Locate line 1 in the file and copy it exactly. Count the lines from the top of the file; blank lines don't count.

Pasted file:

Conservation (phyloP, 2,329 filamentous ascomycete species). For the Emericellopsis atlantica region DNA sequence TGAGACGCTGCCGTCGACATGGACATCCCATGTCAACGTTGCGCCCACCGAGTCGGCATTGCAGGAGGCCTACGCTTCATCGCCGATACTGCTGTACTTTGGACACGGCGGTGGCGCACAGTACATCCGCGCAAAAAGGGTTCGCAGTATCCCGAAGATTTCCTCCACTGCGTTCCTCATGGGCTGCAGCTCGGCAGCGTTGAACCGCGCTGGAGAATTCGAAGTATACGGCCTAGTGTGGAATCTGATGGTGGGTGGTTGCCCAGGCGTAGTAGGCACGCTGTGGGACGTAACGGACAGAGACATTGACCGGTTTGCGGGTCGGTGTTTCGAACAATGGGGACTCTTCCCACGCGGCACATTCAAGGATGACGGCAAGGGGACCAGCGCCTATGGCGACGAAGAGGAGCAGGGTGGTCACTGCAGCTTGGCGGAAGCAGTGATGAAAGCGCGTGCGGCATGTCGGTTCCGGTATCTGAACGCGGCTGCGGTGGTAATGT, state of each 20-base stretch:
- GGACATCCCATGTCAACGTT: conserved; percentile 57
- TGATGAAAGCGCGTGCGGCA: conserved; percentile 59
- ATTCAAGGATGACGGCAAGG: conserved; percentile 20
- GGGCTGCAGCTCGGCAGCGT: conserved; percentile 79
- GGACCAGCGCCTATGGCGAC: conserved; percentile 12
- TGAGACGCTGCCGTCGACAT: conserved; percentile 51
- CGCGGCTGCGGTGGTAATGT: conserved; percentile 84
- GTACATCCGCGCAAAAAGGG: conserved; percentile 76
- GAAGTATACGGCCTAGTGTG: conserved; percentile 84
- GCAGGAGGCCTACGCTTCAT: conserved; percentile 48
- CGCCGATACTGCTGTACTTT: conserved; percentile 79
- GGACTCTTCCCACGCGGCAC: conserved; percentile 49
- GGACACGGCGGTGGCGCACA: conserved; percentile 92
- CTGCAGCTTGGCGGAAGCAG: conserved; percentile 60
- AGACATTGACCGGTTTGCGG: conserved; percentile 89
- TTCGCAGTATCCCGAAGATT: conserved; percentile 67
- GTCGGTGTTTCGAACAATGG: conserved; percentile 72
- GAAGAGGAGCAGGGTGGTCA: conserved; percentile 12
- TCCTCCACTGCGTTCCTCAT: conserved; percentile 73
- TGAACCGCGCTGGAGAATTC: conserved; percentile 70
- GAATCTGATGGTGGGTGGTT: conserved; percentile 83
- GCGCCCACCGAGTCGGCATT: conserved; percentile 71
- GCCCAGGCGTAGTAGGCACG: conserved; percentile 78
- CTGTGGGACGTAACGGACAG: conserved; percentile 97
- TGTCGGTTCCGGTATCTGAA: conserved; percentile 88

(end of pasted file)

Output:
Conservation (phyloP, 2,329 filamentous ascomycete species). For the Emericellopsis atlantica region DNA sequence TGAGACGCTGCCGTCGACATGGACATCCCATGTCAACGTTGCGCCCACCGAGTCGGCATTGCAGGAGGCCTACGCTTCATCGCCGATACTGCTGTACTTTGGACACGGCGGTGGCGCACAGTACATCCGCGCAAAAAGGGTTCGCAGTATCCCGAAGATTTCCTCCACTGCGTTCCTCATGGGCTGCAGCTCGGCAGCGTTGAACCGCGCTGGAGAATTCGAAGTATACGGCCTAGTGTGGAATCTGATGGTGGGTGGTTGCCCAGGCGTAGTAGGCACGCTGTGGGACGTAACGGACAGAGACATTGACCGGTTTGCGGGTCGGTGTTTCGAACAATGGGGACTCTTCCCACGCGGCACATTCAAGGATGACGGCAAGGGGACCAGCGCCTATGGCGACGAAGAGGAGCAGGGTGGTCACTGCAGCTTGGCGGAAGCAGTGATGAAAGCGCGTGCGGCATGTCGGTTCCGGTATCTGAACGCGGCTGCGGTGGTAATGT, state of each 20-base stretch: